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Occupy Sacramento marches on banksters
by Dan Bacher
Saturday Nov 5th, 2011 2:31 PM
"We are not surprised, and we are not demoralized," said Cres Vellucci, a legal team member with Occupy Sacramento and vice-chair of the Sacramento Chapter of the ACLU. 'It's very unusual to win a TRO in the first place. We can still have our day in court later. Cesar Chavez Park is a people's park, and the Bill of Rights is not moot even if the city says so."
Occupy Sacramento held, in concert with Occupy groups around the country, a "Bank Transfer Day/ Move Your Money Rally and March" starting at 11:30 AM at Cesar Chavez Park today.

Hundreds marched and many closed their bank accounts at nearby Wells Fargo, Bank of America, Chase and other "banksters."

Occupy Sacramento, in a news release, also stated its intention to stay in Chavez Park after a curfew it deems unconstitutional even though a Federal judge said Thursday he wouldn't issue a temporary restraining order to stop the arrests.

"We are not surprised, and we are not demoralized," said Cres Vellucci, a legal team member with Occupy Sacramento and vice-chair of the Sacramento Chapter of the ACLU. 'It's very unusual to win a TRO in the first place. We can still have our day in court later. Cesar Chavez Park is a people's park, and the Bill of Rights is not moot even if the city says so."

To date, there have been 82 arrests at the park since Oct. 6. Anti-war Mom Cindy Sheehan and 29 other Occupy Sacramento defendants were arraigned Thursday and a Dec. 13 trial date was set. Defense lawyers are calling it the "First Wave." Another 30 or so defendants – known as the "Second Wave" are scheduled for the same trial-setting arraignment Nov. 16.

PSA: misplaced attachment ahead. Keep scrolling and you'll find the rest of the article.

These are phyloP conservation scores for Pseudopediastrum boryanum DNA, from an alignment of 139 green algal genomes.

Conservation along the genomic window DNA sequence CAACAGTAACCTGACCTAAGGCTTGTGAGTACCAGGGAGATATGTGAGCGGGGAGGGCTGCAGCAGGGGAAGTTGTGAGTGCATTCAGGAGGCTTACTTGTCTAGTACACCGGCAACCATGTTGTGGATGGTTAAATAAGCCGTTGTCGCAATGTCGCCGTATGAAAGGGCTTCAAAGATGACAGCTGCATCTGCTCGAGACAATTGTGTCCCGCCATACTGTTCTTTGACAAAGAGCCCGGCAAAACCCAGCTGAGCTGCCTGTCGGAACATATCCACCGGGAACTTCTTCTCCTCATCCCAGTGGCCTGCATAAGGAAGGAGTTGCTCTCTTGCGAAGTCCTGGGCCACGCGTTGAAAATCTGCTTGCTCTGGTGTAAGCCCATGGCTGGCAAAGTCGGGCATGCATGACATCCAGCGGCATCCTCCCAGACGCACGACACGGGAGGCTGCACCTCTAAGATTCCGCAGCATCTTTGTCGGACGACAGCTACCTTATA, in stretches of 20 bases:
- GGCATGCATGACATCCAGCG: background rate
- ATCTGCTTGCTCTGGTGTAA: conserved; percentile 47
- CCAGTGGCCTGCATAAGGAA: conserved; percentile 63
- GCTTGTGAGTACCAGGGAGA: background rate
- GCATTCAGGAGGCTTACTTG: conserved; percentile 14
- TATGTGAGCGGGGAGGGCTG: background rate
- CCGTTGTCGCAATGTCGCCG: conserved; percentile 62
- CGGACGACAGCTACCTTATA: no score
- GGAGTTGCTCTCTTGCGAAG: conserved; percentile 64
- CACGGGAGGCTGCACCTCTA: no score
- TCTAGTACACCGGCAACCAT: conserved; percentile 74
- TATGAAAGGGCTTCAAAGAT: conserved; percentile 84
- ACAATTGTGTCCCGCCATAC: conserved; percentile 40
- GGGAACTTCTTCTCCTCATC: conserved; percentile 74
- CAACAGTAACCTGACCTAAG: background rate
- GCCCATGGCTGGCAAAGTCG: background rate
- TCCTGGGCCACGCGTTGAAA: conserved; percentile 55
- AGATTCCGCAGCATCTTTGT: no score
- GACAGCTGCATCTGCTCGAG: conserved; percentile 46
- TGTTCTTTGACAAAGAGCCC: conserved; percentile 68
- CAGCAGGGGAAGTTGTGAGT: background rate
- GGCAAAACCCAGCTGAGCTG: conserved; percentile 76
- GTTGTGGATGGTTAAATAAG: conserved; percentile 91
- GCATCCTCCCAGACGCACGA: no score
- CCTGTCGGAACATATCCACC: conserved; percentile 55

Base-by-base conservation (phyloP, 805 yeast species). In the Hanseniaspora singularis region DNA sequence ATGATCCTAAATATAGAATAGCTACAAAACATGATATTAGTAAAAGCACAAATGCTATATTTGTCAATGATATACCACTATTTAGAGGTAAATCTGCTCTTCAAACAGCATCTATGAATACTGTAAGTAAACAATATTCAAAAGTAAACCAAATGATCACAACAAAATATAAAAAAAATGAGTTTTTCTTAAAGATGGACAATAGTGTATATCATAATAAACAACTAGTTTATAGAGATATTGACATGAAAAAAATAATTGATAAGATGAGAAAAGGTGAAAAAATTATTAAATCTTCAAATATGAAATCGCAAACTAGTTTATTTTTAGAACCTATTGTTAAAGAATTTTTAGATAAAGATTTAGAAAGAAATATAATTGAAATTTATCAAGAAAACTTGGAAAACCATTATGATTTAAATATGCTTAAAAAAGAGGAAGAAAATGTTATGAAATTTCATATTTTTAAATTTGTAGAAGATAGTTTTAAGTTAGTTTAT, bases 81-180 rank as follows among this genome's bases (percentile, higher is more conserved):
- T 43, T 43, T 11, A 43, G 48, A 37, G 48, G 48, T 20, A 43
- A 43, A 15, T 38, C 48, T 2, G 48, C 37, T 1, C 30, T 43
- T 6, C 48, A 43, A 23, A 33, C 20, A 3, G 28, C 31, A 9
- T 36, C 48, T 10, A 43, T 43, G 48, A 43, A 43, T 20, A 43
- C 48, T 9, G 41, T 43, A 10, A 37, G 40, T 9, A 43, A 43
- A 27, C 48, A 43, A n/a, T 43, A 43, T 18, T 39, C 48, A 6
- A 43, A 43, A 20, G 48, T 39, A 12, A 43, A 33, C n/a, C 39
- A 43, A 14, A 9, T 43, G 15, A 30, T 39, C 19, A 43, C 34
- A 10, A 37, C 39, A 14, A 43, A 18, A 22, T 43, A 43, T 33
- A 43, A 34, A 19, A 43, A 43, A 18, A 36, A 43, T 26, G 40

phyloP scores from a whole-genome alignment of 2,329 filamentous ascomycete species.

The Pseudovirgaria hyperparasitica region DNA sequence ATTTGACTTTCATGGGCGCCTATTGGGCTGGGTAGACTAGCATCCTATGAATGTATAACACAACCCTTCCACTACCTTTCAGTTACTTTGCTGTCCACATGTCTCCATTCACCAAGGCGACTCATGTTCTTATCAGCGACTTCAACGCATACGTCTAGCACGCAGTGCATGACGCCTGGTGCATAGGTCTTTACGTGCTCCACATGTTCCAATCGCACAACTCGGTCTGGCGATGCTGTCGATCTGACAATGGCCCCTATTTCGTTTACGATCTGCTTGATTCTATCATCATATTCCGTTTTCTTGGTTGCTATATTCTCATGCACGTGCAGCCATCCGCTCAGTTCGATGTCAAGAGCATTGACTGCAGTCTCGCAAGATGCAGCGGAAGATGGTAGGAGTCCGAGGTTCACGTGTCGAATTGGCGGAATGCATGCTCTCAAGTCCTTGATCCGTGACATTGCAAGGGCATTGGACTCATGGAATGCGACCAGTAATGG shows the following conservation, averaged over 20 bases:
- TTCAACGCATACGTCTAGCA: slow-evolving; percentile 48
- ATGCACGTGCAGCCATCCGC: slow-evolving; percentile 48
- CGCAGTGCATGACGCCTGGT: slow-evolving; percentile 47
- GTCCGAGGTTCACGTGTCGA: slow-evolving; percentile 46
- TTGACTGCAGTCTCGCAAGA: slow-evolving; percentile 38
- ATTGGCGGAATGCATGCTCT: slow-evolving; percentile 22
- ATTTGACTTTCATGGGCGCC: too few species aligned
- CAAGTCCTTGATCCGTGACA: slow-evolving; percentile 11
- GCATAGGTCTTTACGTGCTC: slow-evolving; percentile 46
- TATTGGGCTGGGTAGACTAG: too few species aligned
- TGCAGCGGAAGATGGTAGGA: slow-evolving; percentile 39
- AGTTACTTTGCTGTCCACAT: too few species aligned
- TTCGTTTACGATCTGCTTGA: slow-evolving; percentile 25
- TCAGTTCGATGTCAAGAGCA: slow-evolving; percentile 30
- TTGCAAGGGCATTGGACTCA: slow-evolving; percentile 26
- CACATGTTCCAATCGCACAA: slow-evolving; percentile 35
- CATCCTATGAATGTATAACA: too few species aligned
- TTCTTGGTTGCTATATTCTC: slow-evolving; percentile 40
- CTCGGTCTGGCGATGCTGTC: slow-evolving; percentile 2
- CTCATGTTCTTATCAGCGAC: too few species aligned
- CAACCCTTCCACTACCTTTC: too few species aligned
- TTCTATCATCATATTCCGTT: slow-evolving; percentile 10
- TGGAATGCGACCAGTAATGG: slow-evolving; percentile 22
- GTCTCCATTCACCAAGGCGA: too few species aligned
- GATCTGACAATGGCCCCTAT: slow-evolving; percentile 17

All defendants are demanding a speedy jury trial, which is their right, on misdemeanor charges of curfew violations in Cesar Chavez Park. Despite the nonviolent nature of the violation and arrest, each defendant faces 6 month in jail and a $1,000 fine.

On Wednesday, many activists from Occupy Sacramento marched on the Port of Oakland with tens of thousands of others to shut down the facility during the first General Strike in the U.S. since 1946. Karen Bernal, the chair of the Progressive Caucus of the California Democratic Party (whose certification is currently in limbo), attended the General Strike after her arraignment that morning with her husband, Bill, and daughter, Zoe.

During the march to the port in the evening, Bernal was enthralled by the huge turnout, diversity of the crowd and effectiveness in shutting down the port.

"This is one of the most liberating experiences I can ever remember," Bernal told me. "The 1% has a lot to be afraid of. If every city could see what happened here, there's no stopping us."

The protest drew thousands from Bay Area labor unions, along with a good number of parents with children. For example, Emma Fuentes marched to the port with her two young boys, including one in a stroller.

As the protesters marched down the streets of west Oakland from Oscar Grant Square at 14th and Broadway, some residents cheered the protesters from their porches and held up their own signs supporting the march.
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The 1% Elected the Supreme Court of America.EllySunday Nov 6th, 2011 1:27 AM